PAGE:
Sky High Tubing Adventures

By: Amanda Jerry Hour 2

About My Adventures


My family and I took up the activity of water tubing for the first time in many years this summer. I was begging my grandma for many weekends to let us go because I had seen so many people doing it on our bay. Also, I hadn't tubed in many years and I wanted to see if I was still able to do it. The final reason why I was urged to go tubing is that my brother and grandpa had never done it before and I wanted them to see how amusing it is!

Our family was up at our cottage in Door County, specifically Little Sturgeon. We were tubing on the Bay of Green Bay in our little cove that we have named "Pirate's Cove". My brother and I call it that name because of the numerous "treasure" items stuck deep in the mud at the bottom of the bay. On Sunday August 16th at around noon, we embarked on our adventure. The water was cyrstal clear and there were was not a wind burst to be found. We took out the boat with our neighbors, who had just moved in last year but we had became very close with. After the boat was set up, we jumped onto the HUGE red and yellow tube that was the perfect size for all of us. On the tube was myself, my grandpa (Jon), and my brother (Alex). The driver of the boat was our neighbor's son-in-law (George) and the passengers of the boat included our neighbors (Bernie & Connie) and their daughter (Nicole). Last but not least were the spotters who made sure we stayed safe (Owen & Ethan). From the banks of the bay sat my grandma. She was perched on our dock with binoculars and a bright yellow walkie talkie. After everyone was on, they reved up their 150 horsepower motor and slowly took off. As the started to excellerate, they swished us threw the water and catapulted us up into the sky with their waves.

Other interesting facts/information:

On our first round of tubing my grandpa was accidentally holding up the wrong signals to our spotters. We were already going over 33 miles per hour and holding on by our fingertips. My grandpa was throwing the signal for faster and boy did they go faster! Over 40 miles per hour to be exact! I was laughing the entire time, not noticing that he STILL was throwing the faster signal. Finally I threw the cut signal and we halted to a complete stop. I was still laughing my head off, however I hadn't noticed that my brother fell off and was screaming thinking that the fish were going to eat him! My grandpa frantically got into the boat and we rushed over to him. Thankfully, everything went ok and everyone had loads of fun. However, next time I'll be throwing the signals!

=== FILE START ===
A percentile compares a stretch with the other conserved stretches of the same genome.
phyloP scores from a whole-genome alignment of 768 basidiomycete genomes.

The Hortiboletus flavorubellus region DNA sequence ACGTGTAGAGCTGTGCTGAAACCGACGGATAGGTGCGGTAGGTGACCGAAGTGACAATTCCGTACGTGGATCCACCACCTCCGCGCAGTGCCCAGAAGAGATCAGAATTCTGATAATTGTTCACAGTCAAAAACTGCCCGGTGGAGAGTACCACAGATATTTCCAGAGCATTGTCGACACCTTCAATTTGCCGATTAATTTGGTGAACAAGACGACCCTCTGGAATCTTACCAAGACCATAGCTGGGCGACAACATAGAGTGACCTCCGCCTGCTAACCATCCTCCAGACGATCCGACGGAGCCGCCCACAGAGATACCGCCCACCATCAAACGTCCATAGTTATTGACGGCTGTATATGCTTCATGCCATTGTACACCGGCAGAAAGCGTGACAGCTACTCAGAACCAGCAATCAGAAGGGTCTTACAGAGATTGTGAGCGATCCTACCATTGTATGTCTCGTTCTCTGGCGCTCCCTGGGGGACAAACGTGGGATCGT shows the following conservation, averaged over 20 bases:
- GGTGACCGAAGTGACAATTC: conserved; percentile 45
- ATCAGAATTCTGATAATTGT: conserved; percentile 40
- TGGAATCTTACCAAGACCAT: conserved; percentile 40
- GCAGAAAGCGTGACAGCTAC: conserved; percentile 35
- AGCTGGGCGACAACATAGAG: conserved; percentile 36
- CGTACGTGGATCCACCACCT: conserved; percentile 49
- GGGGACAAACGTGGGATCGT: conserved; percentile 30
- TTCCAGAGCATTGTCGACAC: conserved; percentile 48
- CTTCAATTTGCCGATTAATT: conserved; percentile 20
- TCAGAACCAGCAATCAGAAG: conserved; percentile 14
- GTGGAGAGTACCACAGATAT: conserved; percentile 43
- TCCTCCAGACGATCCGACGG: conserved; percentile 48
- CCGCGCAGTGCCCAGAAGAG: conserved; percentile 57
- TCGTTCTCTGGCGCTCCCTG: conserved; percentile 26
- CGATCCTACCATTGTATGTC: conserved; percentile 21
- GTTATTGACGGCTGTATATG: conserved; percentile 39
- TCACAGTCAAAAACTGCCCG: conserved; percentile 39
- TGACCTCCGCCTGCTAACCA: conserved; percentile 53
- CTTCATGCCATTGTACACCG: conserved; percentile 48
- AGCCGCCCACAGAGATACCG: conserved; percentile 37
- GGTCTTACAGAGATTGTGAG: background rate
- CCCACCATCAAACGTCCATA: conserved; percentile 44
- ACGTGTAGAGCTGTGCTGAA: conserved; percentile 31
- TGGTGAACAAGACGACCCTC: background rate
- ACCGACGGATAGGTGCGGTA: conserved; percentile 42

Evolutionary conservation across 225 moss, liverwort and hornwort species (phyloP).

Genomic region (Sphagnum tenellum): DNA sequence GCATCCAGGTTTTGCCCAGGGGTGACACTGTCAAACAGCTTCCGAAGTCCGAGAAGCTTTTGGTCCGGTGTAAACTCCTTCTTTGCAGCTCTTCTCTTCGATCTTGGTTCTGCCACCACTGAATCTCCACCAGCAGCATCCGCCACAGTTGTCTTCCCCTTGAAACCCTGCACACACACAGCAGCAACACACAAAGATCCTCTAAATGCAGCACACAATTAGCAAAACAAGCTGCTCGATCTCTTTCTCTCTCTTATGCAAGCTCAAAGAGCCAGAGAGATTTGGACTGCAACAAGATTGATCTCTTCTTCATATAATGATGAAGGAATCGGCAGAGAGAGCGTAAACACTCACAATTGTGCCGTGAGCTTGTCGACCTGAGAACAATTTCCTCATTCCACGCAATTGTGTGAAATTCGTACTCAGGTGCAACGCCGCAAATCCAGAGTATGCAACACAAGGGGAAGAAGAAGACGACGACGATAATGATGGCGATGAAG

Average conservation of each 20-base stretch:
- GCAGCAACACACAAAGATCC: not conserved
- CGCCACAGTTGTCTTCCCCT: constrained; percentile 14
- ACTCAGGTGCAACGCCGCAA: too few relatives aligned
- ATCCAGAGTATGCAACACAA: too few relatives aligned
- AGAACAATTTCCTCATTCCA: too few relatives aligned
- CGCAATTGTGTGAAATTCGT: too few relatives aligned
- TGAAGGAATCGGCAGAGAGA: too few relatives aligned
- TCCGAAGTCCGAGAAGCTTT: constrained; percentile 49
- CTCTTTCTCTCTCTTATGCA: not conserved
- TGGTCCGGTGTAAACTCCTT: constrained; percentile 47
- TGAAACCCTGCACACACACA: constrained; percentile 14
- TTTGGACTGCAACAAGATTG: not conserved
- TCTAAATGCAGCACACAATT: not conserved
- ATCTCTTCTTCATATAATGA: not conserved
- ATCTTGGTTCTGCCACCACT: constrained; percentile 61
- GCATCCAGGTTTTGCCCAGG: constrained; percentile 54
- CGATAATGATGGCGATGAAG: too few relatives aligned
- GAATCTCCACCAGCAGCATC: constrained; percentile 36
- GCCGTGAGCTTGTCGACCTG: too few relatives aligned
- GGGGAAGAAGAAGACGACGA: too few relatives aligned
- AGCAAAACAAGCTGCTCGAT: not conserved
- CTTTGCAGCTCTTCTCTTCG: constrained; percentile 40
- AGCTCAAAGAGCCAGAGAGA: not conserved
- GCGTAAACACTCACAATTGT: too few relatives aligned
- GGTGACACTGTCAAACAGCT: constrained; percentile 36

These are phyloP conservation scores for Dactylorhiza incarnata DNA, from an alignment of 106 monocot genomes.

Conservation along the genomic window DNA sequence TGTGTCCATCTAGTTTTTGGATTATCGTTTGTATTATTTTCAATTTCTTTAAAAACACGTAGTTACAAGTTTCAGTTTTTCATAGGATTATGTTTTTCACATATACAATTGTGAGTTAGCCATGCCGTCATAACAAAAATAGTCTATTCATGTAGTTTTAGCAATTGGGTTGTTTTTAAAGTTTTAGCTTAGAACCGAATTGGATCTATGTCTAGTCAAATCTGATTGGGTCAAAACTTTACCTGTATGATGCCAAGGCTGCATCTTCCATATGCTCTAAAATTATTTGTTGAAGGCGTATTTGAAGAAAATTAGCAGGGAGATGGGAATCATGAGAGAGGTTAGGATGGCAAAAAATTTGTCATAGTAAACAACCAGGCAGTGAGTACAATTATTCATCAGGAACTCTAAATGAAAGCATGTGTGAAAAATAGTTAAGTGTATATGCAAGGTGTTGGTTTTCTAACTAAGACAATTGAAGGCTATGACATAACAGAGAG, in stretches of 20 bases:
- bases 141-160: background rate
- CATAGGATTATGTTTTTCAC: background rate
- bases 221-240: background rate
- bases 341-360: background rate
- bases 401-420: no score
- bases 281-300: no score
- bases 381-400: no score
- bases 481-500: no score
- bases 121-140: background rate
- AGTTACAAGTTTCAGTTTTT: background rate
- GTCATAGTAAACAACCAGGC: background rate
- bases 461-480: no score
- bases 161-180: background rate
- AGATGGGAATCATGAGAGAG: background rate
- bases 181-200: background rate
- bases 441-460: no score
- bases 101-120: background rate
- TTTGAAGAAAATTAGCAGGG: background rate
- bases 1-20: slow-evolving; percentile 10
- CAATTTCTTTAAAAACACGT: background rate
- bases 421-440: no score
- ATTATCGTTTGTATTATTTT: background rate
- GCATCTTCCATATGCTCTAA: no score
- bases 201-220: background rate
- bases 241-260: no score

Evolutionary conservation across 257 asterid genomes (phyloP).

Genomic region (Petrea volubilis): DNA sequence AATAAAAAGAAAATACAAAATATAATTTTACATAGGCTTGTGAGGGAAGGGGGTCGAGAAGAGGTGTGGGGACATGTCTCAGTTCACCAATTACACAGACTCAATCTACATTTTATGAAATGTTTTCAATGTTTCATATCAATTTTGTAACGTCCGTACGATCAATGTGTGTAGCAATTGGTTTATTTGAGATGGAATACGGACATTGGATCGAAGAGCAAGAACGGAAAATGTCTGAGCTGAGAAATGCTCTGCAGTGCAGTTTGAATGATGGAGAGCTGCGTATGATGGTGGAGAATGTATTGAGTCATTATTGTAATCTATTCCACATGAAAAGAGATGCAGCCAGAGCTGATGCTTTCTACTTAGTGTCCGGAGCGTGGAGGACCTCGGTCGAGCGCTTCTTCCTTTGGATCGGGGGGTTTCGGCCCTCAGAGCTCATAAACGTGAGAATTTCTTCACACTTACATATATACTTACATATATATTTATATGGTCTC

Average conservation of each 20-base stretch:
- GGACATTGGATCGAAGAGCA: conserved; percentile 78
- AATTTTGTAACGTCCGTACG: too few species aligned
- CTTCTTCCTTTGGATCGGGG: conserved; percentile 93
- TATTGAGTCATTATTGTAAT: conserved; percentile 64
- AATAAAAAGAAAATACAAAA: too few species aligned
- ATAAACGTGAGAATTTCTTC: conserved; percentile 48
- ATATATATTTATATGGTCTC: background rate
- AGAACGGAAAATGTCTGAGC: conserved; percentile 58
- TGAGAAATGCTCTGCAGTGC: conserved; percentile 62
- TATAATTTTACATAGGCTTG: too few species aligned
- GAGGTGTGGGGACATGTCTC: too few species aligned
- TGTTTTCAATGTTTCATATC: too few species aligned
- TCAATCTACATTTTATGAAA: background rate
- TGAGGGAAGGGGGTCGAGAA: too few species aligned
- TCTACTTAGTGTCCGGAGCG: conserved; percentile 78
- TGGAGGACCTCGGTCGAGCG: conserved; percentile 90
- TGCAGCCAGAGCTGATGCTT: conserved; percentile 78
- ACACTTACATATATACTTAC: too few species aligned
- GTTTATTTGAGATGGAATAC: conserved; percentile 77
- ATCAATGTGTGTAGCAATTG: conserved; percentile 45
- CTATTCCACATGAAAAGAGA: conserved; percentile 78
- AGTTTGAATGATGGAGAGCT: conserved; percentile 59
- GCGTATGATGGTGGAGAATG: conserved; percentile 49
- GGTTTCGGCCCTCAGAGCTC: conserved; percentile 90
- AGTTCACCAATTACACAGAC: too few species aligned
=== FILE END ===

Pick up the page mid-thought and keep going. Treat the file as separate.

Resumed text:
The Science to Tubing

Connection #1:

You can relate the activity of tubing to Newton's First Law of Motion. Newton's First Law states that an object at rest tends to stay at rest, and an object in motion tends to stay in motion, with the same direction and speed unless an external force is applied to it. Tubing can relate to the second part of this law. For example, the tube will always stay in motion if the boat is in motion as well. In addition, the tube will most likely always be moving in the same direction and speed as the boat, unless a external force occurs. An example of a external force would be if a wave would hit you from the side, causing you to drift to that side.

Connection #2:

You can also observe the waves that send you flying sky high on your tube, which all depend on the features on the wind that is present. Have you ever wondered why the lake is crystal clear glass some days, but rough waves with white caps other days? Have you noticed that the occurrence of waves is usually connected to the wind that is present? If there are waves on the bay (or any other body of water), this means that the wind is transferring some of its energy to the water, through friction between the air molecules and the water molecules. For example, if there happens to be gusty winds on the day you go tubing, you will notice numerous rough waves with white caps. This example could also occur with the opposite circumstances (no wind-no waves). The wind also determines the direction of the waves. The waves will almost always follow the direction of the wind. So, if the wind is going south, the wave will go south as well. This action could only be disturbed by other man-made waves from boats.

Look At Me Tubing!

I wonder...

1. Are there are any other ways that the activity of tubing relates to science?

2. How could tubing relate to any of the other Newton's laws?

3. How does science relate to when the front end of the tube starts sinking in the water when the boat slows down?

4. Does science relate to the reasoning why the man-made waves of boats usually look different from the naturally made waves? (Naturally made waves are usually more "rounded", while man-made waves are usually more "choppy".)

Tubing Video

Here is a quick video showing two people tubing on a lake. This video will show you a visual of tubing if you never seen it or done it before.
Inner Tubing on Tahoe Lake


Czeczot, Mike. How Safe Are the Lakes In the Southeast? Digital image. Southeast Discovery. N.p., 16 Sept. 2012. Web. 4 Sept. 2015. <>.

Darling, Davey. Tubing Wipeout on Loughborough Lake. Digital image. Wikipedia. N.p., 13 July 2007. Web. 4 Sept. 2015. <>.

Frymire, Bill. Summer Fun. Digital image. Bill Frymire Visuals. N.p., 27 Aug. 2012. Web. 4 Sept. 2015. <>.

"Inner Tubing on Tahoe Lake." YouTube. YouTube, n.d. Web. 08 Sept. 2015. <>.

"Newton's Laws of Motion." - Wikipedia, the Free Encyclopedia. N.p., n.d. Web. 08 Sept. 2015. <>.

"What Causes Waves?" What Causes Waves? N.p., n.d. Web. 08 Sept. 2015. <>.